Andrew Crow ’16, Carhart Fellow in Clinical Psychology
This week was rather busy, as I have begun brainstorming research designs for what will hopefully be an honors thesis, in addition to the normal routine of data collection, data scoring, and data entry. On Wednesday, Dr. Nikolas and I met to discuss four empirical works. And finally, I had a lab visit on Thursday morning, which went pretty smoothly.
In their paper exploring diffusion modeling of reaction time variability, Karalunas & Huang-Pollock (2013) intended to examine the relationship between reaction time distributions and response inhibition and working memory in a sample of children with attention-deficit/hyperactivity disorder (ADHD). Perhaps as a result of ADHD, children and adults with ADHD often prioritize speed of response over accuracy of response, spurring what we know to be errors of commission (i.e. responding when one isn’t supposed to), an index of hyperactivity-impulsivity. Errors of omission (e.g. failing to respond when one is supposed to), on the other hand, are a hallmark of inattention. Despite these rather straightforward concepts, decision-making processes involved in responding (e.g. stimulus coding, motor preparation) confound interpretations of reaction time data. As demonstrated in Figure 1, the diffusion model accounts for this by producing three distinct variables: drift rate (rate of information processing), boundary separation (speed-accuracy trade-offs), and non-decision time (completion of preparatory processes prior to decision-making).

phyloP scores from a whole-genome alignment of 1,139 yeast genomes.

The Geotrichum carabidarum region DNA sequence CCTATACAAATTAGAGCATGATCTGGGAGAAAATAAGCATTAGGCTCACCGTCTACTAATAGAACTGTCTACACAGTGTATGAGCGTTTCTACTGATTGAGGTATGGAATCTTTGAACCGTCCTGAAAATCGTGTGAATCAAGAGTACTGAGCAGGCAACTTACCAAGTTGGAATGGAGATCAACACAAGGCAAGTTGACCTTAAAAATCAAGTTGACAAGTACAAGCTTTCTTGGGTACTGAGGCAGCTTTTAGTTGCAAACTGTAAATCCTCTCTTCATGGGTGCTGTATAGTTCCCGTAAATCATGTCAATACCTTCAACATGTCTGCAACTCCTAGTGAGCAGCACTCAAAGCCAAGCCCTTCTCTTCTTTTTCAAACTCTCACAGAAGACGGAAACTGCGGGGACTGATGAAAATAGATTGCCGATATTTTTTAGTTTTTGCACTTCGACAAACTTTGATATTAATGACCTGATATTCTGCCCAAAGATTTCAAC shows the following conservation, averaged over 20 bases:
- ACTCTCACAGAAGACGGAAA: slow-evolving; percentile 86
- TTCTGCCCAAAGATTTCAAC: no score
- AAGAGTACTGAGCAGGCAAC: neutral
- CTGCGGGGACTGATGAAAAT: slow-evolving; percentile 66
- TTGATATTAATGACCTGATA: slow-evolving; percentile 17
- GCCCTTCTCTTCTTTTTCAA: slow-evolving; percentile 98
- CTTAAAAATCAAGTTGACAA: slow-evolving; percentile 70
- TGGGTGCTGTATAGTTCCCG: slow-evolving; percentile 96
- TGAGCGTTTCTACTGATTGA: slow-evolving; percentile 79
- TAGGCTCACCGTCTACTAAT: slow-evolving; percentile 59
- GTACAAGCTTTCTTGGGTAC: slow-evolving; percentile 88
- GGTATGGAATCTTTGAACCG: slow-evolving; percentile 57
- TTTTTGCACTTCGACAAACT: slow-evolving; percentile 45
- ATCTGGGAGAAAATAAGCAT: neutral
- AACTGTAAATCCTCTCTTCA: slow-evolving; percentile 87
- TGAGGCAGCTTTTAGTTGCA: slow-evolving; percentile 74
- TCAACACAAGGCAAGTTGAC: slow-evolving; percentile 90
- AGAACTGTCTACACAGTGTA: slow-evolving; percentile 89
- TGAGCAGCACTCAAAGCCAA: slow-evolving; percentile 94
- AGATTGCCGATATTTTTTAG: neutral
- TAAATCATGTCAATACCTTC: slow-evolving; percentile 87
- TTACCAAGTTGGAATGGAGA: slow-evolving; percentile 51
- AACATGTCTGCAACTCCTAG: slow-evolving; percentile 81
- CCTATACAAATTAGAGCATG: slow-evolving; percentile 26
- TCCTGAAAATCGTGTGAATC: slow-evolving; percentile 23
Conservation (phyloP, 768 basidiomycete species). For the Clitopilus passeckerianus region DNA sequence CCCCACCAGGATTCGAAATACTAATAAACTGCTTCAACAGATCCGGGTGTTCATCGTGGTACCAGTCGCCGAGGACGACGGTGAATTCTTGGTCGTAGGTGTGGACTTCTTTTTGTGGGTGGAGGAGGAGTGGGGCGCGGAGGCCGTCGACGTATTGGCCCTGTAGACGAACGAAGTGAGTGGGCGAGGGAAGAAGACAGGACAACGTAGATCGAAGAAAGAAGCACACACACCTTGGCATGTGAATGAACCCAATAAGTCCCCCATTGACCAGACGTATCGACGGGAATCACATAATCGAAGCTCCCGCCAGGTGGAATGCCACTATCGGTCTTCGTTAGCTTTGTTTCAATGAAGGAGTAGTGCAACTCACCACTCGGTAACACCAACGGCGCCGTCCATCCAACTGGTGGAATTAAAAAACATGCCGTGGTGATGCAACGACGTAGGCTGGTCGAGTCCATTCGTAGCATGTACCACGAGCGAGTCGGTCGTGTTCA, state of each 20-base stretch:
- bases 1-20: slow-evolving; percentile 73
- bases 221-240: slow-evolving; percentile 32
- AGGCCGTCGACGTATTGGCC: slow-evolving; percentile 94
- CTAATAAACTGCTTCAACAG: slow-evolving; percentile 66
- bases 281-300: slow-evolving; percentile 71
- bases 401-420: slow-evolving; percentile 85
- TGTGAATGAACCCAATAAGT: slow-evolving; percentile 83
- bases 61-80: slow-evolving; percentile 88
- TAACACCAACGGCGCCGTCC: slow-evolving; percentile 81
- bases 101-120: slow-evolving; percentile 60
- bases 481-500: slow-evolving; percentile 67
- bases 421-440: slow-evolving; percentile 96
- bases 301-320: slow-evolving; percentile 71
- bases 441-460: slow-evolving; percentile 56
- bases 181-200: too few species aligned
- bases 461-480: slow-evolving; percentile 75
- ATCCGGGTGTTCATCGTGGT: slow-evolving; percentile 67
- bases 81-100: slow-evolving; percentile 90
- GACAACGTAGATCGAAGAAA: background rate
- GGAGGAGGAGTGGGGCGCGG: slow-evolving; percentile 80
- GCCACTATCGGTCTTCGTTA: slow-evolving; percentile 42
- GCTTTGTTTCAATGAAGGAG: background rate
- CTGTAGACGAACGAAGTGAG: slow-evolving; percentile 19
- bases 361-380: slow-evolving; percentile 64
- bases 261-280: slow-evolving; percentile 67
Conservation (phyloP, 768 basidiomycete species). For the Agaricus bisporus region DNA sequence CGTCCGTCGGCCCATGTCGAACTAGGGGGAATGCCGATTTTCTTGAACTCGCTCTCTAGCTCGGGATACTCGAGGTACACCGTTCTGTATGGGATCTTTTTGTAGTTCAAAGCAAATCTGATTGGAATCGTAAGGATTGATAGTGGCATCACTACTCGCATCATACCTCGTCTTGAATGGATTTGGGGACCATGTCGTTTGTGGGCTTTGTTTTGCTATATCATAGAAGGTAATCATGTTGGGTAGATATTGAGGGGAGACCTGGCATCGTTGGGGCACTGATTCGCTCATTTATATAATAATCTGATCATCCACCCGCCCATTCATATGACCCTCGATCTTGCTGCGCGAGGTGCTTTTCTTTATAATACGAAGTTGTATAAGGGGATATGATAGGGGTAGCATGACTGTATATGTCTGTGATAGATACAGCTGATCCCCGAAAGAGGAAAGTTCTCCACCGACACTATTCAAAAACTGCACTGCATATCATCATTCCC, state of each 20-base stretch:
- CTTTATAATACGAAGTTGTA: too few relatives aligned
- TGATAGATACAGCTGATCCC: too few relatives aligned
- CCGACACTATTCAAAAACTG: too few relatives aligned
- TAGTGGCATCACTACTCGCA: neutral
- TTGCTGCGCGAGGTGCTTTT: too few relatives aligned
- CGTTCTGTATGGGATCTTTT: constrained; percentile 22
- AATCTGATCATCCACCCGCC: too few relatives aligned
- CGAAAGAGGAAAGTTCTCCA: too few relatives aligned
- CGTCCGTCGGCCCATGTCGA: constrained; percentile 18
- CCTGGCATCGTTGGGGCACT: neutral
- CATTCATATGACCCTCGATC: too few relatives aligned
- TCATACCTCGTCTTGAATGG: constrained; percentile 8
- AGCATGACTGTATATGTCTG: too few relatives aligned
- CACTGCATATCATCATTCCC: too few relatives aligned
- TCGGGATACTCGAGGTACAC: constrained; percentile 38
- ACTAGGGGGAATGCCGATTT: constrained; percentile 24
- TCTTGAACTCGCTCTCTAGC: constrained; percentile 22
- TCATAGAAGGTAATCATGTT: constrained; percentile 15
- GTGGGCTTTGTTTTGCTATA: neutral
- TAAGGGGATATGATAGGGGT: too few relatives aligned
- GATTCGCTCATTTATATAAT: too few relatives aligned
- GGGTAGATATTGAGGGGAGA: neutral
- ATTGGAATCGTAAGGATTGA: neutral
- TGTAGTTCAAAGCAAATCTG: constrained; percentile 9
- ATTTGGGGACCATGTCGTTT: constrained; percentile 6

What Karalunas & Huang-Pollock found was such that children with ADHD had slower drift rates and faster non-decision times, yet there were no significant differences in boundary separation. This would indicate an overall slower rate of processing consistent with previous findings, while explaining faster rates of responding. Moreover, children with ADHD and controls performed significantly different on measures of working memory and response inhibition. Figure 2 and 3 extrapolate on findings from mediation analyses between ADHD status and reaction time and working memory.